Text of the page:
that the death was as a result of administration of posion (though not
detected.) and that the posion must have been administered by the accused
person, then conviction can be rested on it. Therefore there are no cogent
grounds to interfere with the findings of the two courts that the death of the
deceased was not natural but homicidal.
(iii) No case has been proved against two of
the appellants and their conviction has to be set aside. The rule in section
162 of the Code of Criminal Procedure is not applicable to statements falling
within the provisions of clause (i) of section 32 of the Evidence Act or to
affect the provisions of section 27 of that Act. But there is nothing in the
present case to show that statements made by the two appellants to the police.
on which the prosecution relied. resulted in the discovery of any incriminating
material as may make them admissible under section 27 of the Evidence Act. As
such the aforesaid statements must be excluded from consideration.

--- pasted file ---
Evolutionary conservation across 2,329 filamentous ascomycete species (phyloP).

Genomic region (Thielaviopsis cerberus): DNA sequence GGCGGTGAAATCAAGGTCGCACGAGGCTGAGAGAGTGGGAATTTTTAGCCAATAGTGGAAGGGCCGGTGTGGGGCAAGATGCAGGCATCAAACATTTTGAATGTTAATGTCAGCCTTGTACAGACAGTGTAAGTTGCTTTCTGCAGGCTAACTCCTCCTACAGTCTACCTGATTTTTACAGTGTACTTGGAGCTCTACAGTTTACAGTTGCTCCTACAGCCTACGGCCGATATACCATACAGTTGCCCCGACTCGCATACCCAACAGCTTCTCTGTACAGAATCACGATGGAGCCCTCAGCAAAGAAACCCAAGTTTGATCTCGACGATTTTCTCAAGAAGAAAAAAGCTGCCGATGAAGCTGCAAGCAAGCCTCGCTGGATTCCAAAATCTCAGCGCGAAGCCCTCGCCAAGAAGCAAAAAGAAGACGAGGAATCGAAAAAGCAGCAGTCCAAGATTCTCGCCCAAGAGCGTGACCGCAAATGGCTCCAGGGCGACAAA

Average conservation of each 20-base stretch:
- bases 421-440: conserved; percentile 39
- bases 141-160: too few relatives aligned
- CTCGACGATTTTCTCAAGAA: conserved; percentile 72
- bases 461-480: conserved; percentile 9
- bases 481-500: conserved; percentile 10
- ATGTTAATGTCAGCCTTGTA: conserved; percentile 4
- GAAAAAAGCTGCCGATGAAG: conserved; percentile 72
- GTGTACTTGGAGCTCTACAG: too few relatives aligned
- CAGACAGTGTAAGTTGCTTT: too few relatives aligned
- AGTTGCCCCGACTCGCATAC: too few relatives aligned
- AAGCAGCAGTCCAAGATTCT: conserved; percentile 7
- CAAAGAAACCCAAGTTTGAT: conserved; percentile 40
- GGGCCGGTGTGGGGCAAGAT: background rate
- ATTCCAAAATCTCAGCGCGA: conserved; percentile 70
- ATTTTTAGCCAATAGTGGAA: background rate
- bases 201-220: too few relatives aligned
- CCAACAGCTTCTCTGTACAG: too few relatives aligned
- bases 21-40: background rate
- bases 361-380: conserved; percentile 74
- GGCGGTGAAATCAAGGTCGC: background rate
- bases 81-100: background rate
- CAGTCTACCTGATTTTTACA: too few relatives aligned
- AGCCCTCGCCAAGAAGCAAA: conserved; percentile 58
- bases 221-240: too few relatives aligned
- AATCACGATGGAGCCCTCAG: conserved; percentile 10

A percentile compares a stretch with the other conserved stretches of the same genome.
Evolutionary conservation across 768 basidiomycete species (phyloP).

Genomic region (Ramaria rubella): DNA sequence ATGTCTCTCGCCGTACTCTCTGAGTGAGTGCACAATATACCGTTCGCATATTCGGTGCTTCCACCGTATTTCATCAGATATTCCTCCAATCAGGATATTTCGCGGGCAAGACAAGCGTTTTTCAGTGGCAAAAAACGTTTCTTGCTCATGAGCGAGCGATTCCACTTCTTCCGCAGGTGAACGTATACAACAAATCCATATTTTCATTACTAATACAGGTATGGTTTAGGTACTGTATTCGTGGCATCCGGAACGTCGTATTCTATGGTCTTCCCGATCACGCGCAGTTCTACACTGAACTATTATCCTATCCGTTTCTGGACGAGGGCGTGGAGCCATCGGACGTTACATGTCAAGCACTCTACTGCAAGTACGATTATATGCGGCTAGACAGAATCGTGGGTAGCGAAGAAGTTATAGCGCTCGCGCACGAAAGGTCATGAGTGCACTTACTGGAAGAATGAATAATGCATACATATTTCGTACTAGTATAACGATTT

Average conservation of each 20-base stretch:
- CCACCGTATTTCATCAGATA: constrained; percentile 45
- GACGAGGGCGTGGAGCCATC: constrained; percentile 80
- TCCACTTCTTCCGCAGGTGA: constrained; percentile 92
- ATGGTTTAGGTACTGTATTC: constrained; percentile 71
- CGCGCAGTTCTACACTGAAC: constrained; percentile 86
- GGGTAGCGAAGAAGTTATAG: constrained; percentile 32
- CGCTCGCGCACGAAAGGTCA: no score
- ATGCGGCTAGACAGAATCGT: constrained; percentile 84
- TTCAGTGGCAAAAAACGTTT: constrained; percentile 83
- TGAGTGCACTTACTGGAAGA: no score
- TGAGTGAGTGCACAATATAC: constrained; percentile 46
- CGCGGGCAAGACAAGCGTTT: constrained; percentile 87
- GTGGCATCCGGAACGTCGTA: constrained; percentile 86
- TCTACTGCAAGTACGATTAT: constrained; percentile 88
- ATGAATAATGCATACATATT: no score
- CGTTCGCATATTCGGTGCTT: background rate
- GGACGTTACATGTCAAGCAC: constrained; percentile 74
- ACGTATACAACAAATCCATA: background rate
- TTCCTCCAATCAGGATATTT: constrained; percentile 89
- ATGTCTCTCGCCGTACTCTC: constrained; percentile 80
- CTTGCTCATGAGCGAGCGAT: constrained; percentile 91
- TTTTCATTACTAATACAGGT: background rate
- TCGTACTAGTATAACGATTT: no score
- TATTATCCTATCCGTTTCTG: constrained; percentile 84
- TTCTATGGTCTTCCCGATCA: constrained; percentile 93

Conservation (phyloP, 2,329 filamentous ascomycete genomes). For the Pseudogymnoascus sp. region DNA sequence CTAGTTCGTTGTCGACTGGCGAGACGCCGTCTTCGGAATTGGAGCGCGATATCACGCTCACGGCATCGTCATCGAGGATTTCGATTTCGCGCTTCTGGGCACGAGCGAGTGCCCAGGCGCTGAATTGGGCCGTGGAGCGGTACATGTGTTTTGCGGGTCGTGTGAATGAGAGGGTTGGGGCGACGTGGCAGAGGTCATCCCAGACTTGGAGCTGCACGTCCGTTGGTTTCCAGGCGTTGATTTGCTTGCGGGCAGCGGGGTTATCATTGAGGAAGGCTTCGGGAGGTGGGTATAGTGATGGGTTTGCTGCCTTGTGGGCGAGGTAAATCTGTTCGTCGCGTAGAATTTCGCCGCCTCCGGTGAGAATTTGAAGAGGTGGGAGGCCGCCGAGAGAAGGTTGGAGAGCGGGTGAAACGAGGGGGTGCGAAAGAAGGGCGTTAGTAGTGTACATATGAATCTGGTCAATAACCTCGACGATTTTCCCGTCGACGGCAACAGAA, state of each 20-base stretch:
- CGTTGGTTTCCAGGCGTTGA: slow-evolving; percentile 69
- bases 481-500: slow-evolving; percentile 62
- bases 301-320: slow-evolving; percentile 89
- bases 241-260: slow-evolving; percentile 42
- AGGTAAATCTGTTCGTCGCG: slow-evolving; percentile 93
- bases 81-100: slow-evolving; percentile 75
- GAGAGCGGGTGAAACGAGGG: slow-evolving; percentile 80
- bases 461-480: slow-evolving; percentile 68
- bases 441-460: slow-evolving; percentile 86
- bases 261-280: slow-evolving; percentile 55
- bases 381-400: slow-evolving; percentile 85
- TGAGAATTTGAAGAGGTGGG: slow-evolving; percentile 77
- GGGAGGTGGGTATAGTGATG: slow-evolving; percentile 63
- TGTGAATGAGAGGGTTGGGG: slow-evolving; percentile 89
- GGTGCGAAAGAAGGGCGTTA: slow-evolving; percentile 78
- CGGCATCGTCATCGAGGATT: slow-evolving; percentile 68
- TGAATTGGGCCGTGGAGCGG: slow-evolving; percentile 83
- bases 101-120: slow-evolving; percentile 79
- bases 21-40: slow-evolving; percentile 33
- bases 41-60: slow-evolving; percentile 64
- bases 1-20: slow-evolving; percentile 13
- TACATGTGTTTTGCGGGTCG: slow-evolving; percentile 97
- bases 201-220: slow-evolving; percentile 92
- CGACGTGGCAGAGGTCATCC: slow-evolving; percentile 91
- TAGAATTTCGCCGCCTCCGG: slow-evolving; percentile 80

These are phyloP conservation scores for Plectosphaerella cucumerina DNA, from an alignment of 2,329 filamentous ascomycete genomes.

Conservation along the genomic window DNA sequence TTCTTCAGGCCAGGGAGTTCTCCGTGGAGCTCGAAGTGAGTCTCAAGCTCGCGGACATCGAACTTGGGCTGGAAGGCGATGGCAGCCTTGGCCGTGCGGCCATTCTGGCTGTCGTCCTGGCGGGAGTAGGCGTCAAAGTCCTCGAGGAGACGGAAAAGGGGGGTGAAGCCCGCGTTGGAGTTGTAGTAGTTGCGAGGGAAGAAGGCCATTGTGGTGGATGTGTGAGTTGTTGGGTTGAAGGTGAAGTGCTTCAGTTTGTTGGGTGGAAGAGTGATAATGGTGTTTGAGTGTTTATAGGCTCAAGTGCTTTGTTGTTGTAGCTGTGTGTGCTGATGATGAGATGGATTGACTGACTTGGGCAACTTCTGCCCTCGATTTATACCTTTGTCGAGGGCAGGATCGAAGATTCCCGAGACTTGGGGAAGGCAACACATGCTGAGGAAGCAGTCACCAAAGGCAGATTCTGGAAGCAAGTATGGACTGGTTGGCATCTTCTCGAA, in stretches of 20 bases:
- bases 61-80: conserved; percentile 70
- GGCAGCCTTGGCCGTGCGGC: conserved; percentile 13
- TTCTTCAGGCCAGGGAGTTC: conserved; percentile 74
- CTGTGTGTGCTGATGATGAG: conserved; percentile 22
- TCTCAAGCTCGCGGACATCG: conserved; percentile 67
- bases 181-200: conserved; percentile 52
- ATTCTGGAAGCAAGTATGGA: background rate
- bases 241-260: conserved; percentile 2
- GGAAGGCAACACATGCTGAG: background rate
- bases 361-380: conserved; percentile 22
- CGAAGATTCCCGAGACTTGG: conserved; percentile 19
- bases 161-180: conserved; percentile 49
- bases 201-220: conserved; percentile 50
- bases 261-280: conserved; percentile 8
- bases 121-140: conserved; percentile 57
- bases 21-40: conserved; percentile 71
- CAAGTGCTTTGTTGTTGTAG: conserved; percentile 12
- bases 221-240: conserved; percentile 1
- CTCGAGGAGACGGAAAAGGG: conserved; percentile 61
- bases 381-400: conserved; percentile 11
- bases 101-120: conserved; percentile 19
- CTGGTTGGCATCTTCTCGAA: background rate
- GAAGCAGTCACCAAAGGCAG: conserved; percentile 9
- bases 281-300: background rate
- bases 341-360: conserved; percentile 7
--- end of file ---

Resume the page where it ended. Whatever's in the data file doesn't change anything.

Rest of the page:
Anant Chintaman Lagu v. The State of Bombay ,
 12 S.C.R. 460 and State of M.P. v. Ramkrishna Ganapatia Limsey
& CRIMINAL APPELLATE JURISDICTION : Cr.
A. No. 97 of 1969.
Appeal by Special Leave from the Judgment and
Order dated the 31st January, 1969 of the Patna High Court in Criminal Appeal
No. 254 of 1966.
A. S. R. Chari and D. Goburdhun, for the
R. C. Prasad, for the respondent.
The Judgment of the Court was delivered by
Khanna, J. Mahabir Mandal (58), Dasrath Mandal (24). Kasim Ansari (30), Mahadeo
Sah (60) and Kedar Nath Upadhya (28) were tried in the court of Additional
Sessions Judge Monghyr. The learned Additional Sessions Judge acquitted Kedar